LWP Light-weight process, kernel side of a pthread. LWP is used to make it possible to put pthreads on different CPUs while still sharing memory with a single parent process.
normal tasks Task with SCHED_OTHER, SCHED_IDLE or SCHED_BATCH scheduling policy. SCHED_OTHER is by far the most common one.
NUMA Non-uniform memory access is a design of a multi-core system where the access time for a specific memory range can depend on which CPU is accessing it, excluding any effects that caches might have.
partrt A tool for performing CPU partitioning. Available from
preemption When an execution is involuntarily interrupted to begin another thread of execution, it is said that the execution is preempted.
PREEMPT_RT Set of patches to achieve a fully preemptible kernel. See for more information.
priority inheritance When a task is waiting for a lock owned by a less prioritised task and the lock has priority inheritance, then the task owning the lock will be raised to the same priority as the waiting task for as long as the lock is being held. This technique avoids priority inversion problems, where a more prioritised task is forced to wait for a less prioritised task.
process Task that owns resources, such as memory areas, file descriptors, and locks. These resources may only be shared by using specific system calls, such as shmem().
pthreads POSIX implementation of threads. In Linux, every pthread is associated with a kernel side task called LWP. Therefore pthreads has a process ID which can be retrieved using the gettid() system call.
RCU Read, copy, update. A lock mechanism that makes read very cheap on the expense of more work when writing. See for an article how it works.
real-time application An application with real-time requirements. It is enough that there is one task within the application that has those requirements for the application to be called real-time application.
real-time properties Properties of a system with predictable latency.
real-time tasks A task with scheduling policy SCHED_FIFO or SCHED_RR.
scheduling How to distribute resources as a function of time, e.g. I/O scheduling is how to distribute I/O accesses as a function of time and task scheduling is how to distribute CPU execution as a function of time.
soft IRQ A technique for implementing the bottom half handling of an interrupt. Also see tasklet.
RT partition Real-time partition, a CPU partition intended for real-time applications.
SMI System management interrupt. This is an x86 specific feature used for CPU overheating protection and fixing microcode bugs. The interrupt is handled by BIOS, which is outside Linux control.
SMM System management mode. When a CPU issues an SMI, it enters system management mode. Code running in this mode is found in the BIOS.
SMP Symmetric multiprocessor. This describes a multi-core system when all cores are handled by one operating system and treated as one resource.
soft real-time When there are requirements on maximum latency, but where failing those requirements causes a graceful degradation, this is referred to as soft real-time.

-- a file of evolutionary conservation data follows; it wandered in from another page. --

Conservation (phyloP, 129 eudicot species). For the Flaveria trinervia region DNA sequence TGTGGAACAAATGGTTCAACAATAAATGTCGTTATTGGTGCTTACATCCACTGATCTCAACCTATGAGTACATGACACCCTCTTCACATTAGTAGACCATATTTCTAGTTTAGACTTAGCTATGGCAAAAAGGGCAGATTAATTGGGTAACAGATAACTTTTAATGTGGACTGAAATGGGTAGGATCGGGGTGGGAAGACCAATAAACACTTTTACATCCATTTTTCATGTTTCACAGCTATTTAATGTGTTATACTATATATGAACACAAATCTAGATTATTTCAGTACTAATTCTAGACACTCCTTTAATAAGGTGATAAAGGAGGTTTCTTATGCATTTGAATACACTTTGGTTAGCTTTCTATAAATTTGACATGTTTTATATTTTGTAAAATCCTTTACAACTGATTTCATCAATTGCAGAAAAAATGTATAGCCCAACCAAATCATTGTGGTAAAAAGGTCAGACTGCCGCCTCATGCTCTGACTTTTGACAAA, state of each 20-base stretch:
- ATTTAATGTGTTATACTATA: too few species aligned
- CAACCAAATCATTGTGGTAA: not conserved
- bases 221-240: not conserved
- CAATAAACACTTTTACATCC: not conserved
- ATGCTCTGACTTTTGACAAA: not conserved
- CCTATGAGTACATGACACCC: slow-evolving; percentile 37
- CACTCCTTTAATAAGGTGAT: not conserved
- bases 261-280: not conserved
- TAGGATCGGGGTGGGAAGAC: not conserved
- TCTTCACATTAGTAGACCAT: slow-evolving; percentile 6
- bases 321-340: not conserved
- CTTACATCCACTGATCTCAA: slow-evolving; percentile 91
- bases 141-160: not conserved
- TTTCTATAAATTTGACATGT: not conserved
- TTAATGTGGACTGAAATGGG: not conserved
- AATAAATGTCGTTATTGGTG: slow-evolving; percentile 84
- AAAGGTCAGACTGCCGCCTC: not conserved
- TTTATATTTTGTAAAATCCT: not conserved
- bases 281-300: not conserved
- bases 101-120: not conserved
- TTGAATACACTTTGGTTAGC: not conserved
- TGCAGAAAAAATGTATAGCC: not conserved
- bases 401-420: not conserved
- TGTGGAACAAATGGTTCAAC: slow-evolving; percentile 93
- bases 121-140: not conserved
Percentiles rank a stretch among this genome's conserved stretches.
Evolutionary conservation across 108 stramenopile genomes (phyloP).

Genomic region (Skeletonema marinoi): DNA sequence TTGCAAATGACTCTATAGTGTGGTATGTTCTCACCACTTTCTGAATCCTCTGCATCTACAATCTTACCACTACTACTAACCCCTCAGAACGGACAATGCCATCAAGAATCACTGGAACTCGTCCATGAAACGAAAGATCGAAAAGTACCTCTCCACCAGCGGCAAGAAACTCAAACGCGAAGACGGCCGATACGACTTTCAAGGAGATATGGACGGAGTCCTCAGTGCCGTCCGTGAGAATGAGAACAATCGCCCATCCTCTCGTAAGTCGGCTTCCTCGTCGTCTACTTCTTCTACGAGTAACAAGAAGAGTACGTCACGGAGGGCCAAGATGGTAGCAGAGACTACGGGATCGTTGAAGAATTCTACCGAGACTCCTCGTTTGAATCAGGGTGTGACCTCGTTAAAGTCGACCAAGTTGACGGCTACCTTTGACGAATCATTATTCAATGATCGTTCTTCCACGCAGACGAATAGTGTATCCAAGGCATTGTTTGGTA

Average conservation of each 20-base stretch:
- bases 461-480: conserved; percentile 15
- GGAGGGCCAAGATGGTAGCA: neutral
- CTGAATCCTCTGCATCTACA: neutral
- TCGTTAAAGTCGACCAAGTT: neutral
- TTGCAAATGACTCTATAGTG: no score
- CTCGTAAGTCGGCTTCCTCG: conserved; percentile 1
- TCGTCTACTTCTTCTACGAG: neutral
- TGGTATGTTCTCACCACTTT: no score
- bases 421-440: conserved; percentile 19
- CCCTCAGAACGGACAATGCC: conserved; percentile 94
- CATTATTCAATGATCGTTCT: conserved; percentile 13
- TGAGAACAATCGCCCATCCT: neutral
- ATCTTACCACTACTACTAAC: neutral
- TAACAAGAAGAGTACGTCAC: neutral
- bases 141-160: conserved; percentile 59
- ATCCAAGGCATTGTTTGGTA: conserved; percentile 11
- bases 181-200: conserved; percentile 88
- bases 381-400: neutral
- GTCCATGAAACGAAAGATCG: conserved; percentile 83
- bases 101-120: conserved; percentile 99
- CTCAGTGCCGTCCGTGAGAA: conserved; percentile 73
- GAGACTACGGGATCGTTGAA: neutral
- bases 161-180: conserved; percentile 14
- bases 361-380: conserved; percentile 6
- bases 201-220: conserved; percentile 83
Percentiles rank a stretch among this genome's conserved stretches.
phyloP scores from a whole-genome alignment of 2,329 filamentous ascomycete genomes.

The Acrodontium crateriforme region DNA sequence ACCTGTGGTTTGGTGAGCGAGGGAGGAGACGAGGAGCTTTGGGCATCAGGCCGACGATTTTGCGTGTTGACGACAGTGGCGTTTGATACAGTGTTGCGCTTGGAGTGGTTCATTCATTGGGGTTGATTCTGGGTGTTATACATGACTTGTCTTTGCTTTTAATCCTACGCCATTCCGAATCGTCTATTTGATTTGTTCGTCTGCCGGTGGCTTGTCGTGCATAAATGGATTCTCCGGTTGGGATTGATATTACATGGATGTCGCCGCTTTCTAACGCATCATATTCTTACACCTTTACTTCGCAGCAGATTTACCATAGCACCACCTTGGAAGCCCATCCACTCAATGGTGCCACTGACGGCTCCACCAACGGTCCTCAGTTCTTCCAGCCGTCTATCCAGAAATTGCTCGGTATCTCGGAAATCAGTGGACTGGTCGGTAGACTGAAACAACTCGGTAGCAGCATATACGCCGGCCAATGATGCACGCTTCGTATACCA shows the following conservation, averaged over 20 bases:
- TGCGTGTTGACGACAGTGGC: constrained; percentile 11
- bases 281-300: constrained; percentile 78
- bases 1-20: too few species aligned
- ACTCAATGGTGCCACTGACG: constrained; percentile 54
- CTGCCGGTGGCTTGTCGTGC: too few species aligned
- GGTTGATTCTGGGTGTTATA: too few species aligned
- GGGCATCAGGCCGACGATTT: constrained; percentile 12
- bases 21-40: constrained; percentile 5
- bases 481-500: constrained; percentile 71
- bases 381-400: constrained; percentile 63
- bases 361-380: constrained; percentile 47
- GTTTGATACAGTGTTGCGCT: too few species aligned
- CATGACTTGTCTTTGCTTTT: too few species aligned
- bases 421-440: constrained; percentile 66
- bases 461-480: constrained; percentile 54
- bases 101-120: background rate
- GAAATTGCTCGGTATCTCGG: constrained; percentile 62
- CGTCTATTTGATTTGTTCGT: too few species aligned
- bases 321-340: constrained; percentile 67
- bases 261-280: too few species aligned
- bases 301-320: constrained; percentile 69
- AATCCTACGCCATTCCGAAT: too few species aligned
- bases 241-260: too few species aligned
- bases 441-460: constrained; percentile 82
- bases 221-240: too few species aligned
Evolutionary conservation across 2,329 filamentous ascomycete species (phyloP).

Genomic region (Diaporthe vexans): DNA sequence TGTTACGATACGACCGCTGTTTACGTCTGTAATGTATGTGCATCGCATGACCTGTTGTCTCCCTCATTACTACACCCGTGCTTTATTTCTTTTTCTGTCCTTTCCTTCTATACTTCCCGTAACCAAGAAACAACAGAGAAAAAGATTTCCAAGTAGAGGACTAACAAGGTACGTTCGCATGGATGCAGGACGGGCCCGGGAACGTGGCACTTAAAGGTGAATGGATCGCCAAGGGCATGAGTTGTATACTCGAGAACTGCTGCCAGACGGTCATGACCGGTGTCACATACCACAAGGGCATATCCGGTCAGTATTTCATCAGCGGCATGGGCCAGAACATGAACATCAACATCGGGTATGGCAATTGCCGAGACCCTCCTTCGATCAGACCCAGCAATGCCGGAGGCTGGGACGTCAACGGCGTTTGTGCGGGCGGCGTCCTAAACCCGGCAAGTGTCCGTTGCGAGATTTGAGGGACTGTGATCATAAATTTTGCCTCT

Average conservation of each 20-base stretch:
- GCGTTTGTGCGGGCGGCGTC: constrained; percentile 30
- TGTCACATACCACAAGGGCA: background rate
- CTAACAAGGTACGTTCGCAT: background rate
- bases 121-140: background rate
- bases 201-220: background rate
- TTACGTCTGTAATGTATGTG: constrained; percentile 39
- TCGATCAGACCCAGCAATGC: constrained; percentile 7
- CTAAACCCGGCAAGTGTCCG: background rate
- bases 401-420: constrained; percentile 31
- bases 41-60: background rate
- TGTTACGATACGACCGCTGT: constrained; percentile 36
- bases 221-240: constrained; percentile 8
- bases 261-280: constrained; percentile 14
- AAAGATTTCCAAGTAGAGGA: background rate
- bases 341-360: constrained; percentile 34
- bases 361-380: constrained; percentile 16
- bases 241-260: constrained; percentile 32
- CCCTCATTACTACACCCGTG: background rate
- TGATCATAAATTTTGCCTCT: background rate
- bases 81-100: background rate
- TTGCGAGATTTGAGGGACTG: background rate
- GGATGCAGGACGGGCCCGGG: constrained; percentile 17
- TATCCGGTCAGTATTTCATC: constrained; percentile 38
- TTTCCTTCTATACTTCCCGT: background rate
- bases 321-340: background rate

system call Function calls that are implemented in the kernel are called system calls. When a system call is issued, the currently running task goes from user space to kernel space and runs the implementation in the kernel, and then back to user mode again.
task The scheduling entry for a task scheduler. Can be a process or a thread.
task switch When a task stop running and an other task get to run on the same CPU. This can happen when a task is preempted or it yields.
tasklet A bottom half implementation that is more generic than soft IRQ. It is implemented as a soft IRQ vector.
threaded interrupts When registering an interrupt handler it is possible to register an associated interrupt thread. In this case the interrupt handler is expected to be very short, and the main part of the interrupt handling should be done in this interrupt thread.
throughput Throughput is measured by how much useful work can be achieved for a longer period of time, and is a way of measuring efficiency. It is often in conflict with latency.
ticks A per CPU periodic interrupt used to ensure time slices are being distributed fairly among the currently running tasks on the CPU.
top half Interrupt handling code that needs to be run with interrupts disabled. Also see threaded interrupts and bottom half.
user space Code executed outside of kernel space. User space is used to protect resources owned by a process from being accessed by other processes. This is the execution context for a process and its threads when not executing a system call.
work queue Kernel feature for handling small work packages in a kthread scope. Can be used for bottom half work or for work induced by a system call, but that can be deferred to a later time.
yielding When a task voluntarily gives up execution this is referred to as yielding. This could either be because the task has requested to sleep for an amount of time, or because it is blocking on a lock owned by another task.